After the conclusion of the 1993/94 season the contract between Chelsea and sponsors Commodore / Amiga came to an end after seven years. A new sponsorship deal was confirmed with American lager giants ‘Coors’ in the summer of 1994. A time when football shirts lasted for two seasons and the home kit would remain the same with the logo being the only difference. All eyes were now firmly on the release of a new away kit and it certainly caught the attention of all football fans.
The colour was described by the club as ‘tangerine & graphite’ although in simpler terms many referred to it as orange and grey. The actual design from Umbro was similar to the kits released by Nottingham Forest, Everton and Celtic who also had Umbro as their kit maker. However it wasn’t necessarily just the design that was the issue, it was the colour scheme. It’s an understatement to say it divided opinion and even to this day it still does. The kit was apparently released for the benefit of supporters even though many wrote to the club complaining and urging them and Umbro to rethink ahead of the upcoming season.
Terry Byrne, the Chelsea kit man at the time stated;
“The reason it’s orange is because we wanted to make sure fans didn’t have to buy a third kit. We told Umbro to design a shirt which didn’t clash with any other club in the Premiership – and this is what they came up with. I think there’ll be thousands of supporters wearing it when the season gets started”.
It was certainly a ‘marmite’ kit and despite the controversy apparently sales were very positive. I finally got mine on my 11th birthday, I loved it. I remember it being one of my first Chelsea kits that I had that wasn’t handed down from my older brother.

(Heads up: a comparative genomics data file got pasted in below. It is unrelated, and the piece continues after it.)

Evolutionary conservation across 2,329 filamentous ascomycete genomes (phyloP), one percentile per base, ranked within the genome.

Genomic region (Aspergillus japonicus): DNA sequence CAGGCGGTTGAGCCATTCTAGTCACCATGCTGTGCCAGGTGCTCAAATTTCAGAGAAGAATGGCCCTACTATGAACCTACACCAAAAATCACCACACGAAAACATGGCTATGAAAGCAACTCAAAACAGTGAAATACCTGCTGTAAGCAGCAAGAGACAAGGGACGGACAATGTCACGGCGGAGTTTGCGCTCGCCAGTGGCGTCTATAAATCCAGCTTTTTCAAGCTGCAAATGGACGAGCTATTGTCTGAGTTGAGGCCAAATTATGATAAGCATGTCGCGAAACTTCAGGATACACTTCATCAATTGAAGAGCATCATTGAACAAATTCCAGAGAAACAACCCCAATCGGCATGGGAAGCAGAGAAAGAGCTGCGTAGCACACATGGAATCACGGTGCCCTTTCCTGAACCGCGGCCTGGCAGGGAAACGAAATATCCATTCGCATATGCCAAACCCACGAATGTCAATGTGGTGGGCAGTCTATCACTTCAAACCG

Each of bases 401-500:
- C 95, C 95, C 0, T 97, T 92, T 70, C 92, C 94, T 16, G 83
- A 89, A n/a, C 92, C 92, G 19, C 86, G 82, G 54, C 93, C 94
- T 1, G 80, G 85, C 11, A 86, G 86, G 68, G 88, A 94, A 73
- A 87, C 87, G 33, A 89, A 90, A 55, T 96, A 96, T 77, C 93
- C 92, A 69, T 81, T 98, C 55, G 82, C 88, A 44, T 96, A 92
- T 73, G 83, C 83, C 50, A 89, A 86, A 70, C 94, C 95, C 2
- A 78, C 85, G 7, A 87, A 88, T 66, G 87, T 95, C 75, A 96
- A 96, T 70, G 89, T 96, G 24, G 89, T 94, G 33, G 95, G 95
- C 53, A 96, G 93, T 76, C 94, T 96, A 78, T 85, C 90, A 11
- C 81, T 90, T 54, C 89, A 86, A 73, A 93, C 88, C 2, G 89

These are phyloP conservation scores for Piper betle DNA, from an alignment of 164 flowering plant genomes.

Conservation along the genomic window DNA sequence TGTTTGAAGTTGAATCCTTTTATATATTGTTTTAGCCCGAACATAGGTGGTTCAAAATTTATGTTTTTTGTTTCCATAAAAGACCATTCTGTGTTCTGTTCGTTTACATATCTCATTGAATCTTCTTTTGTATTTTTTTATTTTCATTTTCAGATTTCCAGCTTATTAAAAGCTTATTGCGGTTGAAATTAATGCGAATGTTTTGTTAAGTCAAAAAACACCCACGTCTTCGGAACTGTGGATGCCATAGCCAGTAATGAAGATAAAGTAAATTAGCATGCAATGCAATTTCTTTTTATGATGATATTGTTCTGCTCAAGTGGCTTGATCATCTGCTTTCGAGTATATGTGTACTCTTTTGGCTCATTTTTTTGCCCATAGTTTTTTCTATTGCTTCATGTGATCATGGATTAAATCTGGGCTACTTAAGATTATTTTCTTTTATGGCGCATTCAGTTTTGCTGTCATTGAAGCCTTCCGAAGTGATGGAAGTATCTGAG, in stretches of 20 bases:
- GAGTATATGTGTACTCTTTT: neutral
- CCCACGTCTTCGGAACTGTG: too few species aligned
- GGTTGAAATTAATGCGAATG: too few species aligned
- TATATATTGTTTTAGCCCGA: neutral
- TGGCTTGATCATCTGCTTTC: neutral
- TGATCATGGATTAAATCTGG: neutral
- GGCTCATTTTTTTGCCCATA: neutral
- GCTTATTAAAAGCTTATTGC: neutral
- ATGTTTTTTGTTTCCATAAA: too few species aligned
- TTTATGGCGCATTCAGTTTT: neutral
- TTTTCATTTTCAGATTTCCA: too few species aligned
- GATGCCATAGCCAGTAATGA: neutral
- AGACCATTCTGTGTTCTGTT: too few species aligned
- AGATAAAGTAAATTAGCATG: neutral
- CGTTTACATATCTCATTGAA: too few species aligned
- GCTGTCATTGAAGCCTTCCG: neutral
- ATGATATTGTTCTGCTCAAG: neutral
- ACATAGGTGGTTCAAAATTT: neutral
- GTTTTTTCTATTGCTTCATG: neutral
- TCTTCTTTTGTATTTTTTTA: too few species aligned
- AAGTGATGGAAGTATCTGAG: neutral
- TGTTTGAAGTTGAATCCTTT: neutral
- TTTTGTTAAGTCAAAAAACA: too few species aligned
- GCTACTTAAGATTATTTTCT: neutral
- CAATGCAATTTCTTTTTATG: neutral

The 1994/95 season saw Glenn Hoddle enter his second season as player / manager and there was a belief amongst supporters Glenn was on the brink of bringing the glory days back to Stamford Bridge after a very long wait. Although it was disappointing losing the 1994 F.A Cup Final to Manchester United, as they won the double it meant Chelsea would enter the Cup Winners Cup and be playing in Europe again for the first time since 1972!
Trailing 1-0 to Club Brugge in the Quarter Final after the first leg it was back to Stamford Bridge for one of those memorable nights. For some strange reason in the later stages of that competition the home team would wear their away kit. Chelsea won the game 2-0 on the night thanks to Mark Stein and Paul Furlong ensuring progression to the Semi Final.
The shirt was worn a handful of times in the Premier League and had its final outing of the season was away to Everton in what was a six goal thriller. A 3-3 draw saw Paul Furlong (2) and a rarity from David Hopkin secure a great fight back. Chelsea had a mid table finish in the league but surprised many by reaching the Semi Final stage of the Cup Winners Cup only to be knocked out by eventual winners Real Zaragoza. It was the following season when the kit really came to life….